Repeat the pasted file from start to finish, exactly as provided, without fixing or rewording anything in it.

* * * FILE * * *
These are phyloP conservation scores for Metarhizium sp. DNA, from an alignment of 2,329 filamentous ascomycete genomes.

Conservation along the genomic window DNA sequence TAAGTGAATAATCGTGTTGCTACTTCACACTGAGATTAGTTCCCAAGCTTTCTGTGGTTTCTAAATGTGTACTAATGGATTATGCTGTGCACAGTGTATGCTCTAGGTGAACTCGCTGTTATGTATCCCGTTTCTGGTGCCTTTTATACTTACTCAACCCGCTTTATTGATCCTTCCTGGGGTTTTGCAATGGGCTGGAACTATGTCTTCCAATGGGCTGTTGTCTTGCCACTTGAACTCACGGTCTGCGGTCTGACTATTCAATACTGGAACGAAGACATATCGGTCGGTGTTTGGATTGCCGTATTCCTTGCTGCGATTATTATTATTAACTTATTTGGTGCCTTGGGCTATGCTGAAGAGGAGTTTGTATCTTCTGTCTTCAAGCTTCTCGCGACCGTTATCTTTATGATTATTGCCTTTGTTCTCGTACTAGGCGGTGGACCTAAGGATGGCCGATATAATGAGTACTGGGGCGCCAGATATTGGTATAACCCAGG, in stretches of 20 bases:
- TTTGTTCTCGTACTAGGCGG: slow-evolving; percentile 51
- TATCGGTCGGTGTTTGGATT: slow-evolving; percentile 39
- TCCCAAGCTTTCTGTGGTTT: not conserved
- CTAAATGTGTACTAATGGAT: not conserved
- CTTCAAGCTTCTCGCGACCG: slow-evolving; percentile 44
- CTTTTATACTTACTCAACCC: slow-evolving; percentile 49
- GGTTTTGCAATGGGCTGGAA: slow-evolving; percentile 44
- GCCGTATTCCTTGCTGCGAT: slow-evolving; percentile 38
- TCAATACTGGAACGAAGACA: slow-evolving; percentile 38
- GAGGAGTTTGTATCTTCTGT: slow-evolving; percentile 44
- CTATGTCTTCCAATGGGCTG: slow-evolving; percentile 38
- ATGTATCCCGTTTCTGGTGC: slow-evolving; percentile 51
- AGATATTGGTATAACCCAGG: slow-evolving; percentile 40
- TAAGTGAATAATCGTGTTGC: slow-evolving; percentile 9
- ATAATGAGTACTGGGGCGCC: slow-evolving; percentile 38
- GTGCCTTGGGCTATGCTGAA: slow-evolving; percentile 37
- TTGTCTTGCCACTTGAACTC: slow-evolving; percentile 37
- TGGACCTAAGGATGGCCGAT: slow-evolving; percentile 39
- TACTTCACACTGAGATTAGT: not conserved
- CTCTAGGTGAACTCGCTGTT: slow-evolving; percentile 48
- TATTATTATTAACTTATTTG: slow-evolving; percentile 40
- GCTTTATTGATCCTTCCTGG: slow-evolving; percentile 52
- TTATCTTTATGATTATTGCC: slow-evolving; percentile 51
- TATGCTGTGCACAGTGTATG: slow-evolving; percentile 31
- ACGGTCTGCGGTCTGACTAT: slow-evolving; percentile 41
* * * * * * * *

These are phyloP conservation scores for Metarhizium sp. DNA, from an alignment of 2,329 filamentous ascomycete genomes.

Conservation along the genomic window DNA sequence TAAGTGAATAATCGTGTTGCTACTTCACACTGAGATTAGTTCCCAAGCTTTCTGTGGTTTCTAAATGTGTACTAATGGATTATGCTGTGCACAGTGTATGCTCTAGGTGAACTCGCTGTTATGTATCCCGTTTCTGGTGCCTTTTATACTTACTCAACCCGCTTTATTGATCCTTCCTGGGGTTTTGCAATGGGCTGGAACTATGTCTTCCAATGGGCTGTTGTCTTGCCACTTGAACTCACGGTCTGCGGTCTGACTATTCAATACTGGAACGAAGACATATCGGTCGGTGTTTGGATTGCCGTATTCCTTGCTGCGATTATTATTATTAACTTATTTGGTGCCTTGGGCTATGCTGAAGAGGAGTTTGTATCTTCTGTCTTCAAGCTTCTCGCGACCGTTATCTTTATGATTATTGCCTTTGTTCTCGTACTAGGCGGTGGACCTAAGGATGGCCGATATAATGAGTACTGGGGCGCCAGATATTGGTATAACCCAGG, in stretches of 20 bases:
- TTTGTTCTCGTACTAGGCGG: slow-evolving; percentile 51
- TATCGGTCGGTGTTTGGATT: slow-evolving; percentile 39
- TCCCAAGCTTTCTGTGGTTT: not conserved
- CTAAATGTGTACTAATGGAT: not conserved
- CTTCAAGCTTCTCGCGACCG: slow-evolving; percentile 44
- CTTTTATACTTACTCAACCC: slow-evolving; percentile 49
- GGTTTTGCAATGGGCTGGAA: slow-evolving; percentile 44
- GCCGTATTCCTTGCTGCGAT: slow-evolving; percentile 38
- TCAATACTGGAACGAAGACA: slow-evolving; percentile 38
- GAGGAGTTTGTATCTTCTGT: slow-evolving; percentile 44
- CTATGTCTTCCAATGGGCTG: slow-evolving; percentile 38
- ATGTATCCCGTTTCTGGTGC: slow-evolving; percentile 51
- AGATATTGGTATAACCCAGG: slow-evolving; percentile 40
- TAAGTGAATAATCGTGTTGC: slow-evolving; percentile 9
- ATAATGAGTACTGGGGCGCC: slow-evolving; percentile 38
- GTGCCTTGGGCTATGCTGAA: slow-evolving; percentile 37
- TTGTCTTGCCACTTGAACTC: slow-evolving; percentile 37
- TGGACCTAAGGATGGCCGAT: slow-evolving; percentile 39
- TACTTCACACTGAGATTAGT: not conserved
- CTCTAGGTGAACTCGCTGTT: slow-evolving; percentile 48
- TATTATTATTAACTTATTTG: slow-evolving; percentile 40
- GCTTTATTGATCCTTCCTGG: slow-evolving; percentile 52
- TTATCTTTATGATTATTGCC: slow-evolving; percentile 51
- TATGCTGTGCACAGTGTATG: slow-evolving; percentile 31
- ACGGTCTGCGGTCTGACTAT: slow-evolving; percentile 41